In conclusion, when pathologists are presented with an aspiration cytology of salivary gland tumors, an effort must be made to discover any small foci showing minimal atypism; otherwise, there is potential to overlook the possibility of a low-grade malignancy such as LGCCC. We recommend more intensive investigation of FNA specimens.
This report is important as it is the second case report in the English literature on the cytologic features of LGCCC in FNA. Herein, we also described histologic correlations, which provide new observations, and the absence of previously reported features. Furthermore, we hope to encourage more authors to report cytomorphologic features of LGCCC in salivary gland in order to gather diagnostic criteria in FNA of this tumor. Until then, when LGCCC is suspected in FNA cytology, an improved descriptive diagnosis will facilitate the differential diagnosis and the recommendation of surgical excision, which would be preferred over a report limited only to a specific diagnosis.

No potential conflict of interest relevant to this article was reported.

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Fig. 1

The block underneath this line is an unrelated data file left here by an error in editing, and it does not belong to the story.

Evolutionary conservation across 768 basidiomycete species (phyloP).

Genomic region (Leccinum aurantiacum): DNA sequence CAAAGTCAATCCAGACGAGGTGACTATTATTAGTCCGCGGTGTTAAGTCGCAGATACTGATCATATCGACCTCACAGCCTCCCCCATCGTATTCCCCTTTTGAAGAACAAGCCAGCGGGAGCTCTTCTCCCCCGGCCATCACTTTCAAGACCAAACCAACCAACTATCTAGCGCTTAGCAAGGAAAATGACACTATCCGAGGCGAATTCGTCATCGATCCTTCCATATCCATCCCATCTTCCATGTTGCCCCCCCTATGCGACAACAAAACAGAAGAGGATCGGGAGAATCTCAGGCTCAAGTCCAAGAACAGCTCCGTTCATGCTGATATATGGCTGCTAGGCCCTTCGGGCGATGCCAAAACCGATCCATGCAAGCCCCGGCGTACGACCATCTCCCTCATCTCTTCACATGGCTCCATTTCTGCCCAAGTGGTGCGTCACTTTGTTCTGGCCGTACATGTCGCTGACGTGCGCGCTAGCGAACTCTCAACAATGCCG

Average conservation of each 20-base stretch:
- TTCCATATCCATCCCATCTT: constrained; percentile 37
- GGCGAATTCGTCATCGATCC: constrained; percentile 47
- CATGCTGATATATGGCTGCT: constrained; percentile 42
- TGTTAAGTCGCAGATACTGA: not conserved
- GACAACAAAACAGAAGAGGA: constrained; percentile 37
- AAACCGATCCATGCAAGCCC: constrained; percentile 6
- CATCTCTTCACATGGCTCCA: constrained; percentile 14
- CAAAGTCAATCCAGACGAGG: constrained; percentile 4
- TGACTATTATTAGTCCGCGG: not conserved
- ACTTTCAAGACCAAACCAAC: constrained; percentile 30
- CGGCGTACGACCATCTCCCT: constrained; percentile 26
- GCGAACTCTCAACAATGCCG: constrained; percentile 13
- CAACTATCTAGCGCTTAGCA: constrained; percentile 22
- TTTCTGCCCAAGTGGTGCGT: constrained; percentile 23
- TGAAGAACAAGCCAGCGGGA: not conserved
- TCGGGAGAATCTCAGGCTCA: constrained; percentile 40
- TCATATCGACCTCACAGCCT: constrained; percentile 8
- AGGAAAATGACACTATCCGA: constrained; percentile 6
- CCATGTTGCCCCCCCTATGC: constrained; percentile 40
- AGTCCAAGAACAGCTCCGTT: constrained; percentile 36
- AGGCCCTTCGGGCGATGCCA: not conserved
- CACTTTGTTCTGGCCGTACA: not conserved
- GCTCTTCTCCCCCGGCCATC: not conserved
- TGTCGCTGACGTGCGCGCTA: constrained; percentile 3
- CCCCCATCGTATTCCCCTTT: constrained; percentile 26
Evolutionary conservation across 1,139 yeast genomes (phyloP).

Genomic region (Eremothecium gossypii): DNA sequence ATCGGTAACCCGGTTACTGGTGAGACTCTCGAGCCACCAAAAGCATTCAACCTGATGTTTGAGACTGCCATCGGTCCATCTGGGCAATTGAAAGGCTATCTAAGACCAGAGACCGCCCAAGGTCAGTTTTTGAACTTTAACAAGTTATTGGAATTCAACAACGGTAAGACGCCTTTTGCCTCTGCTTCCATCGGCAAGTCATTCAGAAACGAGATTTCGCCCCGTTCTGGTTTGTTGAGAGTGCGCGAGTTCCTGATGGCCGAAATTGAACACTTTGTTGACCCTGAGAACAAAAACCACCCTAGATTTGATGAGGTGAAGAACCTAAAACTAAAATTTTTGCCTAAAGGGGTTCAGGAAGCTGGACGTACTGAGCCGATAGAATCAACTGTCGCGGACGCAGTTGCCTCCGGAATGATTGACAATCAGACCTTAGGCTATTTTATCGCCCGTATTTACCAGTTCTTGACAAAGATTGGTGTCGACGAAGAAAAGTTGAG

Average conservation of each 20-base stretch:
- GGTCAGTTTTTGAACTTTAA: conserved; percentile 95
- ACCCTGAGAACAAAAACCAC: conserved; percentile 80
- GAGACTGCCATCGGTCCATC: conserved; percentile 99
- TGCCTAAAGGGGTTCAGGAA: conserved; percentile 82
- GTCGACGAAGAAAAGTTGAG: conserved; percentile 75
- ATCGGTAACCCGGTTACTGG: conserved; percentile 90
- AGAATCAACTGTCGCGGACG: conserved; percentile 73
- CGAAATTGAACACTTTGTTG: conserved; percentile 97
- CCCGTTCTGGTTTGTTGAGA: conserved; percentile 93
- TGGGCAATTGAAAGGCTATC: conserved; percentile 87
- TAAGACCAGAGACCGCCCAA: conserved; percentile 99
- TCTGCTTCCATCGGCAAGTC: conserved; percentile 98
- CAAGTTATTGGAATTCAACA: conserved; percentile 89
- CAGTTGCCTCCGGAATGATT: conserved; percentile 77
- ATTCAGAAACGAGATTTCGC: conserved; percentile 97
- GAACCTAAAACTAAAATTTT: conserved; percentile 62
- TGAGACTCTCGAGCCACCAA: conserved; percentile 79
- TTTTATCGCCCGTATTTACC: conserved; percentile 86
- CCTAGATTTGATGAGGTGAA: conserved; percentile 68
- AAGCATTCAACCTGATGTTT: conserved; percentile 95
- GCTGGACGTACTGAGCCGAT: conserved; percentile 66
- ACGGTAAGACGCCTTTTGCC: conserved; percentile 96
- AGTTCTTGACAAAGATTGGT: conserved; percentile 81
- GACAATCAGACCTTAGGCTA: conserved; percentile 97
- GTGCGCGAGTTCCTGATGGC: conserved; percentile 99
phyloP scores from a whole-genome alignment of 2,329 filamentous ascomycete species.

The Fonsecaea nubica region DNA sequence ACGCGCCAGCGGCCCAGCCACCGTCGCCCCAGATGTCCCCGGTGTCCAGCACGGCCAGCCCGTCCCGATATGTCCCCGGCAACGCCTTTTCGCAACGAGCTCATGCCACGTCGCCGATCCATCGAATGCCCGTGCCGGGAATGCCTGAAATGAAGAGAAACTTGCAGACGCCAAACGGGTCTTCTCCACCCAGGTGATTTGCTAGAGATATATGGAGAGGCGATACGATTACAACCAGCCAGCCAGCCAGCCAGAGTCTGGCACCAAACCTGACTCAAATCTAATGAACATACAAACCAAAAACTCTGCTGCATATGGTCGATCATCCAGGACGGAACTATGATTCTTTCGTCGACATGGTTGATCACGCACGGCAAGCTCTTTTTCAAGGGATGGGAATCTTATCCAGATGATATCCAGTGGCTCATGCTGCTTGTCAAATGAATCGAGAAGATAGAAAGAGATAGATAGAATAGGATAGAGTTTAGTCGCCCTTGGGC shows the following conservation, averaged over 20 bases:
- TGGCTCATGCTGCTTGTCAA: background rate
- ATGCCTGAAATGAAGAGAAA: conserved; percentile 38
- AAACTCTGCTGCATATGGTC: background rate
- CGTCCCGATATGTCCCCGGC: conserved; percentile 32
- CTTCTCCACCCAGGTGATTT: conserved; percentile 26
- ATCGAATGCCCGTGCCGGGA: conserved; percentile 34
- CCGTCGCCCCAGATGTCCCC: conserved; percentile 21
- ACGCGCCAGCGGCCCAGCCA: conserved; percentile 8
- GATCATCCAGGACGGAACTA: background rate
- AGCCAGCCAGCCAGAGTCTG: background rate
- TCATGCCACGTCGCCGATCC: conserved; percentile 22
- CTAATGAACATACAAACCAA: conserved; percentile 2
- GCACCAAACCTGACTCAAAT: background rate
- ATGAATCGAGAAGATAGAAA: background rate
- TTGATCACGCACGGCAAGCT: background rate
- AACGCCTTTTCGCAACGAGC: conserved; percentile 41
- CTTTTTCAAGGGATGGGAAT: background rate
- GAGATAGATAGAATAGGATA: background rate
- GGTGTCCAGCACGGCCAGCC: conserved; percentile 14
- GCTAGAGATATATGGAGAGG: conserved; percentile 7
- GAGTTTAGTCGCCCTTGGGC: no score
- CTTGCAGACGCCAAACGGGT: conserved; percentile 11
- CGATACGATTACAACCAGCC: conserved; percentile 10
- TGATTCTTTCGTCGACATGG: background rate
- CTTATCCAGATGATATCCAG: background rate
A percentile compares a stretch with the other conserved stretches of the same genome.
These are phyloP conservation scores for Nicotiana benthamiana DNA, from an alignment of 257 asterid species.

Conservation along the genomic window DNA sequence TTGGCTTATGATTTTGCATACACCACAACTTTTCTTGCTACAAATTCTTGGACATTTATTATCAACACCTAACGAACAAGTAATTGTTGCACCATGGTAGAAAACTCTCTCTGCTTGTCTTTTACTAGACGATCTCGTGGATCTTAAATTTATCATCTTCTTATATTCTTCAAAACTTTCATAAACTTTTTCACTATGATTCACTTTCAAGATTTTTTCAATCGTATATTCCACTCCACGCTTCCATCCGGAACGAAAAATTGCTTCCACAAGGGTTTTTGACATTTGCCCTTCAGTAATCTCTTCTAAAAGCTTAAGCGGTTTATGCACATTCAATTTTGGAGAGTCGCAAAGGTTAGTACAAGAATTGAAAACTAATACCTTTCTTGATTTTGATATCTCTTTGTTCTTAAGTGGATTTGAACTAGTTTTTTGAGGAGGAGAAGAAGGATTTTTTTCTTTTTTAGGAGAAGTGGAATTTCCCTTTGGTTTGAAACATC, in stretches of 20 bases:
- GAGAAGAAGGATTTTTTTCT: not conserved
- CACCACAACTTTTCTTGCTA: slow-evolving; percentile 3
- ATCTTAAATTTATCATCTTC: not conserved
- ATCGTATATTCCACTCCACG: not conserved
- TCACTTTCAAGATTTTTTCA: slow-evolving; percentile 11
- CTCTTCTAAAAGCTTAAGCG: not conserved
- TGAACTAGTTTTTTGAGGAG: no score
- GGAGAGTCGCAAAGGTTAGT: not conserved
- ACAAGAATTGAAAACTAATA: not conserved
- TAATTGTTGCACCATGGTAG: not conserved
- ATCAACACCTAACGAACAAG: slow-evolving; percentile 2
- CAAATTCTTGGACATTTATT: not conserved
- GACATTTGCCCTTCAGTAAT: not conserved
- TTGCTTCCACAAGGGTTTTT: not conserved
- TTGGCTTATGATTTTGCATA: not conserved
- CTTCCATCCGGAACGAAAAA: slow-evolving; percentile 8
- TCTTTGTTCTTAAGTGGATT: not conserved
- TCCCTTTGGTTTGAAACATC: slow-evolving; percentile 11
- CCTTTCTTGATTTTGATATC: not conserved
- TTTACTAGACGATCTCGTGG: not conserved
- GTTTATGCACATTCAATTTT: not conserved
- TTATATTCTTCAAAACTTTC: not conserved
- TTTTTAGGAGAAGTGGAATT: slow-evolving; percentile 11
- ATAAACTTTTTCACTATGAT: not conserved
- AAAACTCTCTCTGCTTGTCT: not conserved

Radiologic findings. Enhanced computed tomography reveals a mildly enhanced mass (arrow) in the anterior superficial lobe of the right parotid gland. (A) It is separated from the main parotid gland and could be an accessory parotid gland tumor or lymphadenopathy. (B) On ultrasonography, an approximately 1.2-cm large, cystic, solid nodule is noted in the right cheek area.
Fig. 2
Gross findings and histopathology. (A) Gross findings reveal a tiny multicystic nodule (0.7 cm). (B) Microscopically, the tumor consists of multiple cysts with partly solid ductal epithelial proliferation. Many superficial cells contain cytoplasmic apocrine-type microvacuoles that are periodic acid-Schiff-positive/diastase-resistant (C) and mucicarmine-positive (D). (E) S-100 protein is diffusely expressed in the tumor cells. (F) p63 immunostaining demonstrates the presence of myoepithelial cells and absence of p63 in the intraductal proliferating tumor cells.
Fig. 3
Cytomorphological findings and histological correlation. Papanicolaou staining of a smear reveals many sheets and clusters of ductal epithelial cells with irregular overlapping (A) which might be aspirated from solid areas of the tumor (B). Tight intercellular connections with vague cribriform arrangement (C), correlates with the histologic component of the solid area resembling atypical ductal hyperplasia and low-grade ductal carcinoma in situ of the breast (D). (E, F) The pseudopapillary architecture may be a micropapillary projection of the lining epithelium of cystic area. (G, H) Almost all tumor cells are bland-looking with low nuclear/cytoplasmic ratios, with inconspicuous or one small nucleolus and relatively fine nuclear chromatin. (I, J) Only small foci of tumor cells have mild cytologic atypia with minimal size variation and prominent nucleoli.